Fear Factory - Official Website


United States Country of Origin: United States

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Type: Full-Length
Release Date: July 28th, 1998
Genre: Death, Industrial, Melodic
1. Shock
2. Edgecrusher
3. Smasher/Devourer
4. Securitron [Police State 2000]
5. Descent
6. Hi - Tech Hate
7. Freedom Or Fire
8. Obsolete
9. Resurrection
10. Timelessness

Review by Adam on April 24, 2001.

Fear Factory is a band that is constantly evolving and adding new elements to their electronic brand of metal. Gone are days of thrashing riffs and crazed blast beats, but the band now embraces a more distorted, layered sort of approached first brought out on their previous effort Demanufacture and now put into sharper focus the the band's latest effort Obsolete.

With that being said, lets move on to some of the new musical elements Fear Factory are implementing with this release.
The first track, Shock is nothing really new. This is just your standard Fear Factory double kick fest with the emphasis on clean vocals for the chorus which, like on their previous album, is basically the main way the clean vocals are used throughout the album, but probably more so with this release.

With Obsolete, the band goes for a more groove oriented sound as well, instead of the short and choppy sound from Demanufacture. Take for instance the song Edgecrusher. The band goes for a mid-paced sort of structure on this one and even adds in vocals that could be considered Rapping for the verses. Also, some of you hardcore fans might be turned off by the dj scratches on the song as well, but what does one expect from a band whose lead singer's favorite music is hip hop.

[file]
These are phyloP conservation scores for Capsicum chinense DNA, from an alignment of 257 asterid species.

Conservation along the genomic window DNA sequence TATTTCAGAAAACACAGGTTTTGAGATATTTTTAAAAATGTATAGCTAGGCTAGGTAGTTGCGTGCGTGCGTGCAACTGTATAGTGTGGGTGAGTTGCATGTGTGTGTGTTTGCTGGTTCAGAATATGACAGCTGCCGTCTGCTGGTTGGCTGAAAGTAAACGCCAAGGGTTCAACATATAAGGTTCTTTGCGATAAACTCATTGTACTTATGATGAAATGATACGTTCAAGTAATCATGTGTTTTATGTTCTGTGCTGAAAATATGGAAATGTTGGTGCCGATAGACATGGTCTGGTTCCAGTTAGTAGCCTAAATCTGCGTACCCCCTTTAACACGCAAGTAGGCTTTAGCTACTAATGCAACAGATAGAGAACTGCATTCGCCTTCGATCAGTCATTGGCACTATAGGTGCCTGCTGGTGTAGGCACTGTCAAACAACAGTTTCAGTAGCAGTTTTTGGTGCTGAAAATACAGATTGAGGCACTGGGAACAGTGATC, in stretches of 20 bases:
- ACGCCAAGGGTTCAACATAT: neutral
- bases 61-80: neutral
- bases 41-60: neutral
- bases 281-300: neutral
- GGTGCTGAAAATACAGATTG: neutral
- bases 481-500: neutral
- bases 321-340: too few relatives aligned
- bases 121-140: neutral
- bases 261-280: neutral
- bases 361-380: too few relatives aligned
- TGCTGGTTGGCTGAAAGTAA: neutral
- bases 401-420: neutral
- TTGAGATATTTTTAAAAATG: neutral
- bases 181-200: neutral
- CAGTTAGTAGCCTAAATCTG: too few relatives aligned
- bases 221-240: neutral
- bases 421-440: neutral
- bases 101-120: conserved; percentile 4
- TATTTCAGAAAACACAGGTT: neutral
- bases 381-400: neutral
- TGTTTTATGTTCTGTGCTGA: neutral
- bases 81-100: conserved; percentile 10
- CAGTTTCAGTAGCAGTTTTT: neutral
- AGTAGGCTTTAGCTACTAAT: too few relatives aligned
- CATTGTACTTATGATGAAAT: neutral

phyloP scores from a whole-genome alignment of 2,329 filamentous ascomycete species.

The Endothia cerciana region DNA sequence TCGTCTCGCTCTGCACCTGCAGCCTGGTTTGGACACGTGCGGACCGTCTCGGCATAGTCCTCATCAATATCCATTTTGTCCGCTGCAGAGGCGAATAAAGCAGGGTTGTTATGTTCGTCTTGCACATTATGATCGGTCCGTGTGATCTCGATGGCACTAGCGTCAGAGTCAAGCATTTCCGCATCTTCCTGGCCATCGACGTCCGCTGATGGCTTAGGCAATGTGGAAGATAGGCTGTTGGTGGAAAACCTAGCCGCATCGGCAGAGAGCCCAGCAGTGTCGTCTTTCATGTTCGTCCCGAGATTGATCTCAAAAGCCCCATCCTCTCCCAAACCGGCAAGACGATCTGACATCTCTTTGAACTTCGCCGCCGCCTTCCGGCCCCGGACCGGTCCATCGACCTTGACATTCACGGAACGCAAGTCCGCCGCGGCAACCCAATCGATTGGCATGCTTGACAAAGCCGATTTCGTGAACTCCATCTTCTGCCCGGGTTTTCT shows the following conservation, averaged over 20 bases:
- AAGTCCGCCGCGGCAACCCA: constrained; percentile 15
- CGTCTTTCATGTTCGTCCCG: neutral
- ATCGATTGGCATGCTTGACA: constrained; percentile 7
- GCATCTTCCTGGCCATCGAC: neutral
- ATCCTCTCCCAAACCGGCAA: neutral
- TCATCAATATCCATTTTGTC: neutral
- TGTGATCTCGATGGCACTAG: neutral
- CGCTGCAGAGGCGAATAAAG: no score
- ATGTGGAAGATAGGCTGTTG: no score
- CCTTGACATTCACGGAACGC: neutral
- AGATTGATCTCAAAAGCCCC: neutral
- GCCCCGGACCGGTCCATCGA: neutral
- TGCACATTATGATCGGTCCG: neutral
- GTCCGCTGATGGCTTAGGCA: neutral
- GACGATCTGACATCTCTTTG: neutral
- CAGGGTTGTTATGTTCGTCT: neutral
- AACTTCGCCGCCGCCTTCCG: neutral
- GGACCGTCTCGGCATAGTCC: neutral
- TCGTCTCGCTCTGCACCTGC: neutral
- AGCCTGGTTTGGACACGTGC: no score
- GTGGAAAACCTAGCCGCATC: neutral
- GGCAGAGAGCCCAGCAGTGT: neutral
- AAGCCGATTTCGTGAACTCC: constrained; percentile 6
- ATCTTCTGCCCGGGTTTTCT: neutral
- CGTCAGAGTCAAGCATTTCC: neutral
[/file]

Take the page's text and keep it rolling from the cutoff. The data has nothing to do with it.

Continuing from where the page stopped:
Anyways back to the record! The group basically offers us ten more tracks of their layered and electronic brand of metal. Some of the songs including Decent and Resurrection bring more to the table than just intensity and actually offers us "rock songs" with that notable Fear Factory charm. All in all this is a pretty good record. Raymond Herrera again shows off his amazing drumming techniques, Dino Cazeres again graces us with his no holds barred riffing, and Burton Bell again give us his signiture vocal approach. This also marks the first time bass player Christian played on a Fear Factory album, so he must be commended as well.

This band really has seemed to have found their own style now. Some fans may embrace it and some may turn away, but the fact is that this is good cd, and if you liked Demanufacture then you will probably like this just as much if not more.

Bottom Line: Not the brutal powerhouse they used to be, but they still know how to pack a severe punch onto their listener's face.

Rating: 7.5 out of 10